Show Off Your Studio: Dani Karanyi’s homely studio
Dani’s unique creative space is based in downtown Budapest.
Image: Dani Karanyi / MusicTech Show Off Your Studio.
- Cubase Pro 10
- Output Platform studio desk
- Moog Sub 37
- Oberheim Matrix 6
- Universal Audio Apollo 8
Tell us more about your studio…
My studio has been around for almost 10 years now. I think this place feels more like a home studio or a creative space rather than a regular studio, since most of the gear was originally located at my home. But as I kept buying more and more things, I needed extra space so I decided to move the whole studio to a room in my company’s office.
What are the main components of your studio?
I own a Universal Audio Apollo 8, Output Platform studio desk and ATC speakers. On the synths end, I have a Moog Sub 37, Moog Minitaur, Korg MS-20, littleBits Korg Kit (toy analogue modular kit), Yamaha DX7, Nord Lead 2X, Roland Super JV, Yamaha TX81, Dave Smith OB-6, Oberheim Matrix 1000, Oberheim Matrix 6, Novation X-Station and Elektron Analog Rytm. I also have a Strymon BigSky and a Frostwave MS-20 analogue filter clone.
Which is your favourite DAW?
My main DAW is Cubase Pro 10, but sometimes I also use Ableton Live. I mostly compose for film, animated movie and video-game scores and I think Cubase is the best tool for that. Also, I help run a Kontakt-instrument developing business alongside Los Angeles-based composer Gabriel Dib and Cubase makes it very easy for us to collaborate and build complex, semi-automated templates and workflows for instrument sampling.
What’s your favourite gear?
My main instrument is the piano, so synthesizers are always close to my heart. I’m a big fan of Oberheims (especially the OB6 and Matrix 1000), Yamaha DX7 and Universal Audio’s DSP plug-ins. In the past few years, software synthesizers have become extremely powerful! Nowadays, I use them more than my hardware gear. I also use NI Komplete instruments, my custom-built Kontakt instruments and instruments like ZebraHZ on a daily basis.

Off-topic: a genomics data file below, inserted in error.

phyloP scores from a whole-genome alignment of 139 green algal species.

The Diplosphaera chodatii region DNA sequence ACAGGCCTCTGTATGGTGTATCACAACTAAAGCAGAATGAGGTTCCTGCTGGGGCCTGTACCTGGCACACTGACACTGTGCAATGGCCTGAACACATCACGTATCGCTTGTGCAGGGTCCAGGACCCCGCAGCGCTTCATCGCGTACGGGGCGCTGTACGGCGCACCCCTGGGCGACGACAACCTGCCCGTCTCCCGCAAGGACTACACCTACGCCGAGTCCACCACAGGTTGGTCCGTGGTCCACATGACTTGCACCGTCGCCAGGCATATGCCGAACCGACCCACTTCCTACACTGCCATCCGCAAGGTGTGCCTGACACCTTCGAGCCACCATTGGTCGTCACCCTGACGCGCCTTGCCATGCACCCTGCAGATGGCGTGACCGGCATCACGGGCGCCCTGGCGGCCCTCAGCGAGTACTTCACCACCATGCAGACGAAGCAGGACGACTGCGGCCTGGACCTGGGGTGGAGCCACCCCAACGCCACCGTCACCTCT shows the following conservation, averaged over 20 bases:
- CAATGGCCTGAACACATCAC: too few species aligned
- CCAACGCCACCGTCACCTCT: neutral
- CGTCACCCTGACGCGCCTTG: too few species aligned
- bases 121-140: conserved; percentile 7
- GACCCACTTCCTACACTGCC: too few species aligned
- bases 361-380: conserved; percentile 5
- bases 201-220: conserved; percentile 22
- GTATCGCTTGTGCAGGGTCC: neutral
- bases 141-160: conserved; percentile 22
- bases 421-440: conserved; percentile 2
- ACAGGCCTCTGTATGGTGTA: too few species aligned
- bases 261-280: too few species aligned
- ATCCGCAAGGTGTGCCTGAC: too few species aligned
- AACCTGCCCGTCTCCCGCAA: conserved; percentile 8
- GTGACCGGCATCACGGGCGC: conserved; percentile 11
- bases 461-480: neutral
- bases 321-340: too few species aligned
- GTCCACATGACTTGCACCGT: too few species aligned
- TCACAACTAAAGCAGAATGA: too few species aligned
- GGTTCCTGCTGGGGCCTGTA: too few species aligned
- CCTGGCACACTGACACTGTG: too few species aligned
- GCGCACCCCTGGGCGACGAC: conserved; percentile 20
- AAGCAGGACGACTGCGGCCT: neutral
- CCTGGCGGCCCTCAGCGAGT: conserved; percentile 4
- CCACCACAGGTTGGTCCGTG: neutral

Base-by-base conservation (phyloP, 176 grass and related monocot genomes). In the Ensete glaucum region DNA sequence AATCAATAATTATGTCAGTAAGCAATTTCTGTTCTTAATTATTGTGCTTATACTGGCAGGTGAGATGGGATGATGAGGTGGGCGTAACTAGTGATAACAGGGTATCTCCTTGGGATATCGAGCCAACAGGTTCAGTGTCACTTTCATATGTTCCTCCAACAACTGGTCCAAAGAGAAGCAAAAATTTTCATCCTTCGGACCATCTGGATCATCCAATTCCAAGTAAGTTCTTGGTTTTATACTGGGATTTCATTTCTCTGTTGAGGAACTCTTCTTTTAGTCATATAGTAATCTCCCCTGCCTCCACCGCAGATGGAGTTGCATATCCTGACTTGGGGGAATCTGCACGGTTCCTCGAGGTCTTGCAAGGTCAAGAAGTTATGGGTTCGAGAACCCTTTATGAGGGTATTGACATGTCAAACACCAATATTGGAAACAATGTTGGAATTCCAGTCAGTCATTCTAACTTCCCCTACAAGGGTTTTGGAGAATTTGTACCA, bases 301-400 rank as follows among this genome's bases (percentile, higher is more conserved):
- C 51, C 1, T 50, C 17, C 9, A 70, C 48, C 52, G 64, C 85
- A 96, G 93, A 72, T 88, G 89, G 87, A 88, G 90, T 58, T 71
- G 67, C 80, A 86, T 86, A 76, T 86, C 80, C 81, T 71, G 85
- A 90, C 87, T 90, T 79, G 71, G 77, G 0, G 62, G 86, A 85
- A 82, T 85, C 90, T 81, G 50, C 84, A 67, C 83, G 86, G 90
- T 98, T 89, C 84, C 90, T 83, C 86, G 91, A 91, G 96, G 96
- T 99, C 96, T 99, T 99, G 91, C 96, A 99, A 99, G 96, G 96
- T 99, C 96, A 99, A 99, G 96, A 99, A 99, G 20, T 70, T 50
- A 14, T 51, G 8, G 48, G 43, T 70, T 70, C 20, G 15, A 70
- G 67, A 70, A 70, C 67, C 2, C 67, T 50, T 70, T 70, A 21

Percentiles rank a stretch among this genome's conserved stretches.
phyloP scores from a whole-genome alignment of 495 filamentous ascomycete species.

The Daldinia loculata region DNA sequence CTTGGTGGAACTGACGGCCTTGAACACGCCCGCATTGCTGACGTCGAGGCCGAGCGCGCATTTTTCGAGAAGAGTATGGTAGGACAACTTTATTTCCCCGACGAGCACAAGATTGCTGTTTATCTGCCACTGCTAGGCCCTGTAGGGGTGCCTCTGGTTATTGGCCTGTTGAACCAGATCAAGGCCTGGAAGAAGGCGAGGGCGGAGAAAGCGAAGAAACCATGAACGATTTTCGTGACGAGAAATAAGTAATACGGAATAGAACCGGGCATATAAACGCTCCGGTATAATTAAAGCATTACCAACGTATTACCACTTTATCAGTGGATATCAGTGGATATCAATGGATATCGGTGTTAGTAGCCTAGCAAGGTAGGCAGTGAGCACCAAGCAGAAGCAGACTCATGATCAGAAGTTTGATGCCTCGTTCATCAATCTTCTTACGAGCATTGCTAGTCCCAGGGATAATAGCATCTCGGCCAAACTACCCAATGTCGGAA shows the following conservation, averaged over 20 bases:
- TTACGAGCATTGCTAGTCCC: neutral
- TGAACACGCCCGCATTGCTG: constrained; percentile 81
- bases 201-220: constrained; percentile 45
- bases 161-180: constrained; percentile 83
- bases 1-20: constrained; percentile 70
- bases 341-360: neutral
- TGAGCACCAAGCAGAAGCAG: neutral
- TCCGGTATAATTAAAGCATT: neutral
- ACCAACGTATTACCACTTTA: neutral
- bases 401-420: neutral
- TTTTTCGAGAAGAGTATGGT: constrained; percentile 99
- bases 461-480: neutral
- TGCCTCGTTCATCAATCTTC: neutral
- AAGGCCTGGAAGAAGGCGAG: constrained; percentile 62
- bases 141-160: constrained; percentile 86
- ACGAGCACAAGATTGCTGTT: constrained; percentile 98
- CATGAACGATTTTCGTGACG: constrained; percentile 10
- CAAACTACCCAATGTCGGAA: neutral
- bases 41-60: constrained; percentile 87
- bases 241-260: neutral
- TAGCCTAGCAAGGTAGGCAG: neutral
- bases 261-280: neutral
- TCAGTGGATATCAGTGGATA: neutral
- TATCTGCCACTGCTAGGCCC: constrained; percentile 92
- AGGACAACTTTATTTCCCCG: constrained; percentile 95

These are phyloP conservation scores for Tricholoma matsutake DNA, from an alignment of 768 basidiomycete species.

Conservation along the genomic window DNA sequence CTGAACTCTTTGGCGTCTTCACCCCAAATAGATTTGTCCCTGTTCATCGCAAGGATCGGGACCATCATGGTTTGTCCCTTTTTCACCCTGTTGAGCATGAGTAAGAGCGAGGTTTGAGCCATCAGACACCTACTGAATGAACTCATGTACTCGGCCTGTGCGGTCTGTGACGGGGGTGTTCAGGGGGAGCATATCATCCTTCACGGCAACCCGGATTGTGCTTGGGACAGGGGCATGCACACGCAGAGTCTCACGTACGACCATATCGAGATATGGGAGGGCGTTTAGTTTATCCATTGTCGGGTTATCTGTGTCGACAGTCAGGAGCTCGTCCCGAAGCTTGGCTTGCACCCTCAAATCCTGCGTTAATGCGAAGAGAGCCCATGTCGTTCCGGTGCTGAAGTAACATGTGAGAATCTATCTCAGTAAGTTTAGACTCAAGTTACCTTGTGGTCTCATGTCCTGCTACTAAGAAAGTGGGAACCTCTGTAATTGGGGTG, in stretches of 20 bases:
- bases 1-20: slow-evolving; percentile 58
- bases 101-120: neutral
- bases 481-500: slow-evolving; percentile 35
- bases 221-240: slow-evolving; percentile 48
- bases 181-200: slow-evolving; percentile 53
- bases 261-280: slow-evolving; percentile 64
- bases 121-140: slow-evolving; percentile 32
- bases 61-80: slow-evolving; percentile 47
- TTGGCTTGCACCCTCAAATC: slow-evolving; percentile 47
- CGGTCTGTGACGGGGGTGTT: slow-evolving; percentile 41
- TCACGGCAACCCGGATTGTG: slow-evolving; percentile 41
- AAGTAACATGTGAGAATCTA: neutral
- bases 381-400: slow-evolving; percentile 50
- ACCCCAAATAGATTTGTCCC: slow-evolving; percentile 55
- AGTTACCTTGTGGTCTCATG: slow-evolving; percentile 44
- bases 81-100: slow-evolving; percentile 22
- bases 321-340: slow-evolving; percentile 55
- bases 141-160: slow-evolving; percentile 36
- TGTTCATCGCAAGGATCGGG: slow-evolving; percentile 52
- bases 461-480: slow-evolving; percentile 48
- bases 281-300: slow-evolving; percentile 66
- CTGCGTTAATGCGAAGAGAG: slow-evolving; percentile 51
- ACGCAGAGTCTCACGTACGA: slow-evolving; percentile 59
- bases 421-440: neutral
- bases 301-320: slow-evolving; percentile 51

How do you use your studio?
This is a personal workspace, so I use it on my own. Sometimes I compose or produce my initial ideas on the fly (at home or during a trip) and I finalise, re-record and mix at the studio. I basically do everything here except for mastering.
Do you spend a lot of time in the studio, then?
I just had my first child two months ago, so these days it can get a little hectic. But normally, I’d spend at least five hours a day in the studio.
What’s next on your gear-shopping list?
I actually just bought a new studio desk, Output’s Platform, so I think I’m good for a couple of months now.
Is there anything that annoys you most about your current setup?
The acoustics of the room aren’t great, but I’ve gotten used to it the past years. Fixing that is definitely next on my agenda.
What’s your dream piece of gear?
I would love to collect more acoustic instruments in the future. I’m a big fan of marimbas, Eastern drums and every kind of exotic instrument.
Can you share with us your best production advice?
For me, the key to my creative workflow is to reduce the time I spend with boring technical (or everything that I did once before) stuff and liberate myself from doing anything other than creating. My advice is to keep yourself organised: create a rock-solid naming, preset, template, archiving, backup plan and system.
It takes time to plan this and it’s wise to fine-tune your workflows at least yearly, but it’s well worth it. You can be extremely creative and talented, but if you can’t recall or find your stuff easily and fast during composing, you will waste tonnes of creative energy while searching in the mess.
What’s one tip you would give to someone who’s starting out a studio?
Buy a flat-sounding monitor system. If you can’t afford that, start with good reference headphones – I recommend the Beyerdynamic DT 880 or higher. And try to limit yourself in plug-ins and soft synths. You will find yourself to be more confident and you can create your music more effectively if you actually know your everyday tools well.
Also, make sure to only buy hardware gear that sounds really really good, with sounds can’t be replaced with any other software tools. It’s better to save money for great-sounding, more expensive gear than buying plenty of shiny controllers and cheap gadget synths.
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